Gifts to Grow On

. April 30, 2019.

7 Great Gifts For Every Child’s First Birthday That Keep On Giving

Here’s what I remember about my daughter’s first birthday: we made a big fuss. She had no idea what was going on. She was not even interested in the carrot cake I had made especially for her. What I wish I had realized instead is that her birthday was a big deal for us, but just another day in babydom for her.

Now that I’m older and wiser and my daughter is also older and more wise-cracking, these are the gifts I wish I had lined up for her on her first birthday instead of trying to impress upon her that her birthday was a super big deal. Implement as many of these suggestions as you can by the time your child turns one.

Savings Account. Whenever you get money gifts from relatives, put half of the money in your child’s savings account. Even though you think you need every kiddy gadget known to mankind when your child is young, you can often find items discounted or gently used for a lot less. You might even be next in line for a bunch of hand-me-downs from friends and family. So stash some of your child’s gift money now. You will be so glad you did later.

Name As URL. We are living in the digital age and life is only going to become increasingly online and virtual by the time our little ones become big ones. It’s nice to know your future celebrity or entrepreneur has digital security in the form of their name reserved online. How will they use it? This is a lot less important right now than making sure that the possibility exists. Don’t worry about hosting. All you need to pay for is the URL itself and the privacy to keep your personal information offline.

Safety Deposit Box. Savings accounts are a fairly vague concept for kids to understand. This is how they think: so, you want to take my money away from me and go put it in a boring-looking building where I can’t even visit it? This makes no sense to developing brains. But all kids innately understand the concept of treasure. And this is why you should have a safety deposit box. Take them to visit your family treasures once a year. Show them how you keep a little cash, some jewels, and copies of important documents there and watch their eyes grow wide with excitement every time you say it’s time to go to the bank. And then, while you have their rapt attention, teach them all the ways you use the bank to secure and manage your money.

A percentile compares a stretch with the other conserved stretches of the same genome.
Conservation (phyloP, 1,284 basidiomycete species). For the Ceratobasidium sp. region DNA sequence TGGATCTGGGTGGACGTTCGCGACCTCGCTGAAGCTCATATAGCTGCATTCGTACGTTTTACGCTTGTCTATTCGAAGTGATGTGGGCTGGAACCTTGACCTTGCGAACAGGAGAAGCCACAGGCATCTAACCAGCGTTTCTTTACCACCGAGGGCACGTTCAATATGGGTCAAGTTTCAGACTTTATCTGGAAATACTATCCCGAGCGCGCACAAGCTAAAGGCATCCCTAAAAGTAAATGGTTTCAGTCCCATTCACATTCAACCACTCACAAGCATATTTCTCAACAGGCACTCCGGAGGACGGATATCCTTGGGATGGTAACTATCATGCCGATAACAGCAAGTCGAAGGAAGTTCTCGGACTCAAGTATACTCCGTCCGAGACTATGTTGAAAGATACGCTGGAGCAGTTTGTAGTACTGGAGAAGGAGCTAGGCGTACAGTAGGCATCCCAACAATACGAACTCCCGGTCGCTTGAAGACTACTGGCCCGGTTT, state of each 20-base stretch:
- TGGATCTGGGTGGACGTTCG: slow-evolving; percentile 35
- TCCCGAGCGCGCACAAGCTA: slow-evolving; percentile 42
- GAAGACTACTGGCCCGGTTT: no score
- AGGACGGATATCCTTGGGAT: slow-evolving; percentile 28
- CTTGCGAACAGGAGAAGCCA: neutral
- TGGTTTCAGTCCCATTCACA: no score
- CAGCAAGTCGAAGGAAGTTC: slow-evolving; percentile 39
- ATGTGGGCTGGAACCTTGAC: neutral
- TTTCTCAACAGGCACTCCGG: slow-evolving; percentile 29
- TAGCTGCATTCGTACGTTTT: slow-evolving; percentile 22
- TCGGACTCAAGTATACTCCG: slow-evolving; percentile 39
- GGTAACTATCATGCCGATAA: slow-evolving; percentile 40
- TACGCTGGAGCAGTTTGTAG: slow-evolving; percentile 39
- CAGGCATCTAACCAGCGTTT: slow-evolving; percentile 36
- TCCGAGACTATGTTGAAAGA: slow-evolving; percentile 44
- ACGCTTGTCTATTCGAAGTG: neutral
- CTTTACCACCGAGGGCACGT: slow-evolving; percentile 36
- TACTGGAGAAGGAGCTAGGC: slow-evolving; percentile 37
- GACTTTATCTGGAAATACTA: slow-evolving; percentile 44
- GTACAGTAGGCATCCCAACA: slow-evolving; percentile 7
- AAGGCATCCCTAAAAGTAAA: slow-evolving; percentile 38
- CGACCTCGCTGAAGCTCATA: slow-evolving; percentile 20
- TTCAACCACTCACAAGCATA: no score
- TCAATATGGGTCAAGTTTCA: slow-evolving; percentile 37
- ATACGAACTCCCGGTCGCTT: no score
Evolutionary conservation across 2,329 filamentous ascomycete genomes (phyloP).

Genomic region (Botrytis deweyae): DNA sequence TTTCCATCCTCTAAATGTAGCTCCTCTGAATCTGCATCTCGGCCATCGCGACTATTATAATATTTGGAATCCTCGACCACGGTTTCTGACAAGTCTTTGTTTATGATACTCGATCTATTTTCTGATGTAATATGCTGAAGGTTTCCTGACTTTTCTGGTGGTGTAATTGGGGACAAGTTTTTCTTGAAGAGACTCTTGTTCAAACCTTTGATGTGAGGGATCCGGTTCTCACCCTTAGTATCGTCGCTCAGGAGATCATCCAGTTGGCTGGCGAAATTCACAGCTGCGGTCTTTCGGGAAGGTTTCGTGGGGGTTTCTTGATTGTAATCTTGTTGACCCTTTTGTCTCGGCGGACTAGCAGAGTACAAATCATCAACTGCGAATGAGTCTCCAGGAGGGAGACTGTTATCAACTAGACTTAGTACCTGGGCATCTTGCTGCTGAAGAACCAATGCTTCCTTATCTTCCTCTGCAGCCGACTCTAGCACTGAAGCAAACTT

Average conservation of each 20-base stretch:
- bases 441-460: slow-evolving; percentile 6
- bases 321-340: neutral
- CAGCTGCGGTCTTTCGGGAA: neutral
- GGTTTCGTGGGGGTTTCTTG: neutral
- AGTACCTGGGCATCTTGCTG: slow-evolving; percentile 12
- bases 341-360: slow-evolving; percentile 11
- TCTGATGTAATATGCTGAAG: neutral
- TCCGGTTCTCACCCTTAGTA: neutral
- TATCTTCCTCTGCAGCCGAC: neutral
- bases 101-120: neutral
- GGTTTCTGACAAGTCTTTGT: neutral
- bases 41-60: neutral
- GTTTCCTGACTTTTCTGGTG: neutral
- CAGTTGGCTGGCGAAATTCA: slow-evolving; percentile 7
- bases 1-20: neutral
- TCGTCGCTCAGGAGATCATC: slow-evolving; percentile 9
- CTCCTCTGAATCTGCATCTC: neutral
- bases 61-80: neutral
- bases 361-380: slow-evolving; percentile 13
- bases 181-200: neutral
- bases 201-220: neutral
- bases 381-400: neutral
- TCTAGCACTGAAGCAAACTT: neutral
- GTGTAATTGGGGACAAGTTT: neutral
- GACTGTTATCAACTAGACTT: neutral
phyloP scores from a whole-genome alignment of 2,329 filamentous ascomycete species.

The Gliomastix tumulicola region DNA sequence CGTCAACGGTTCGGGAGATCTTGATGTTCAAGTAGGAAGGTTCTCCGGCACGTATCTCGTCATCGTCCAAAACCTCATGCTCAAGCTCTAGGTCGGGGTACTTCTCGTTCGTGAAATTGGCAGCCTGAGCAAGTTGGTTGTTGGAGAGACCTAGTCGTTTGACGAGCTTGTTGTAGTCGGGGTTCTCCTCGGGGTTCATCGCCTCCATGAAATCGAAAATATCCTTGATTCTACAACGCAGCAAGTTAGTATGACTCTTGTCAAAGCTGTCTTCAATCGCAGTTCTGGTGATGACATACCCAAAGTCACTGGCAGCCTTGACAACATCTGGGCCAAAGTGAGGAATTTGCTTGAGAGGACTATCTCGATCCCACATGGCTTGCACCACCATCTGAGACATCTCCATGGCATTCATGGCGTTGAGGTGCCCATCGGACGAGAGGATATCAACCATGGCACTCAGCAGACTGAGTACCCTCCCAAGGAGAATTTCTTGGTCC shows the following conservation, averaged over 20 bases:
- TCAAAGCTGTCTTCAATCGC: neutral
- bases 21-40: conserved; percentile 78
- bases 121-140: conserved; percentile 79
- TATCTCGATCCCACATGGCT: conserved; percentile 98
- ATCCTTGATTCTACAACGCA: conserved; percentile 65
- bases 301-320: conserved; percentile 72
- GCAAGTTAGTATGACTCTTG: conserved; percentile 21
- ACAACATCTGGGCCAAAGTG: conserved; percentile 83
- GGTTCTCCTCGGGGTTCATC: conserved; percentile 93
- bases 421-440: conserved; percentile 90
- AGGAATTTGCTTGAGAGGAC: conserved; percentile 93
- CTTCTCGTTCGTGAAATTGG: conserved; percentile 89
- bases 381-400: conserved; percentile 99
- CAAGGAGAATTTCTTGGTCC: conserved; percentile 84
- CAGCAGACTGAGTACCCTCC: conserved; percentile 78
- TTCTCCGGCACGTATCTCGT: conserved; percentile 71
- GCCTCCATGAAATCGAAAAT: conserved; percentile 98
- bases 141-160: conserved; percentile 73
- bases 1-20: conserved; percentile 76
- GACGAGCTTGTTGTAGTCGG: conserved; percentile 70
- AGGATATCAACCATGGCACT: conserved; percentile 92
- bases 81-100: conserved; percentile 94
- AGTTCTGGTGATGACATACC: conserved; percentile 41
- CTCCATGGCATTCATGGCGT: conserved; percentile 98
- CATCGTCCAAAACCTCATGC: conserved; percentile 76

College Fund. If you can put aside even just $50 per month, it will really add up over the years and make a significant dent in your future college costs. Better yet if you can start with $50 a month and inch that up as your child grows. A 529 plan is a tax-advantaged savings plan designed to encourage saving for future college costs. 529 plans, legally known as “qualified tuition plans,” are sponsored by states, state agencies, or educational institutions and are authorized by Section 529 of the Internal Revenue Code. All fifty states and the District of Columbia sponsor at least one type of 529 plan. For more information visit

Family Library Card. Your child may be too young for a library card in your town or county, but make sure you have at least one library card for your family. Having one card actually makes it easier to keep track of what has been checked out than multiple cards do. Take your baby to the library regularly for story time, puppet shows and other entertaining, educational events. As your child grows, introduce him to the various age-appropriate sections of the library. And don’t forget about the multimedia options both at the library and online.

Money Coach. Your child is probably too young to understand personal economics. How about you? If you are one of the many Americans who feel overwhelmed, inexperienced or uninformed when it comes to money management, let your baby be your wake-up call. You can either get yourself involved in money management coaching formally by searching for a certified coach online. Or you could swing by your local bank once and a while and ask your local banker for a little money-management advice based on how much you are earning and saving each month. Sometimes just having a neutral mentor to discuss savings strategies with can make a wealth of difference. Then, later, as your child grows, either coach your child on money management yourself or call on your trusted mentor to help you do the job.

Tax Expert. As parents, you can give thousands of dollars to your children each year without any tax consequences. Are you making sure that you are taking advantage of every tax-saving option available to your family? Furthermore, if you are overspending on taxes, that money could be going into your child’s savings or college accounts. Make sure you are working with the most reputable and vigorous tax professional you can reasonably afford to help your family legally save as much as possible on taxes.